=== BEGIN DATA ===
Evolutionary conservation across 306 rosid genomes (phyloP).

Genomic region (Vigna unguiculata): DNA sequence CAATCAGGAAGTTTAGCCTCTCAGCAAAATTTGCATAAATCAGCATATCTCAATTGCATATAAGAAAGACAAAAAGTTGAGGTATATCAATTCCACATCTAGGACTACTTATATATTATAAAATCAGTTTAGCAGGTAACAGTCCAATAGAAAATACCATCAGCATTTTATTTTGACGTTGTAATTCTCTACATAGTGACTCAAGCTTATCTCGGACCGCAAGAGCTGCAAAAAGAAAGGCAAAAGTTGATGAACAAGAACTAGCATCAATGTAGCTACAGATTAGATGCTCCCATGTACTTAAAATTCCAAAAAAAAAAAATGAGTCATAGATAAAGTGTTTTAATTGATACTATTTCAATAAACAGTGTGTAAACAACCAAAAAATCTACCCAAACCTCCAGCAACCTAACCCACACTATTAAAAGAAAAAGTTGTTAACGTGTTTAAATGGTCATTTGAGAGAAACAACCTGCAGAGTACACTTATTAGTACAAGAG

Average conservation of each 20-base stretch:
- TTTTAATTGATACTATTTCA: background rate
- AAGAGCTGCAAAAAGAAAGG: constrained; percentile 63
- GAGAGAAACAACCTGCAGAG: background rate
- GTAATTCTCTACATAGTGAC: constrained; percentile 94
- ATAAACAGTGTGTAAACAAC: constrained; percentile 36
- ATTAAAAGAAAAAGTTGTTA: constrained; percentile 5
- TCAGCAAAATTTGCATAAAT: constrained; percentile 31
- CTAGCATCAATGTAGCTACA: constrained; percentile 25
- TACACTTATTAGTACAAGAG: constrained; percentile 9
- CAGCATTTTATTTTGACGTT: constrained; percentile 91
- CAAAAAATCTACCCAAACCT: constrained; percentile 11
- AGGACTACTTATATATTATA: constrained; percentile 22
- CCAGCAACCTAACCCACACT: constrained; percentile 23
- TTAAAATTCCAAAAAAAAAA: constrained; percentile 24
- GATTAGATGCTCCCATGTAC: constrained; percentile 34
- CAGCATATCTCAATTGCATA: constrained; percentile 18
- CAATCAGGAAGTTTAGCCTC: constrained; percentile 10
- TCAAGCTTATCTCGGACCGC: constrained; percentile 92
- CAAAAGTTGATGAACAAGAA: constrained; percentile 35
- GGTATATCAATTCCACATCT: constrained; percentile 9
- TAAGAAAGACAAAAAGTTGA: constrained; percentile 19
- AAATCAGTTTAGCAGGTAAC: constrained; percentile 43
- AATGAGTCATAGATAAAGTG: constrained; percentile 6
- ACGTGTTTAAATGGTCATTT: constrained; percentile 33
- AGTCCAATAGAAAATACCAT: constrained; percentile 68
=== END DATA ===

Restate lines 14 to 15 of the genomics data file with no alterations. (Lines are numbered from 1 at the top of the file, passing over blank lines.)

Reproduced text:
- CAAAAAATCTACCCAAACCT: constrained; percentile 11
- AGGACTACTTATATATTATA: constrained; percentile 22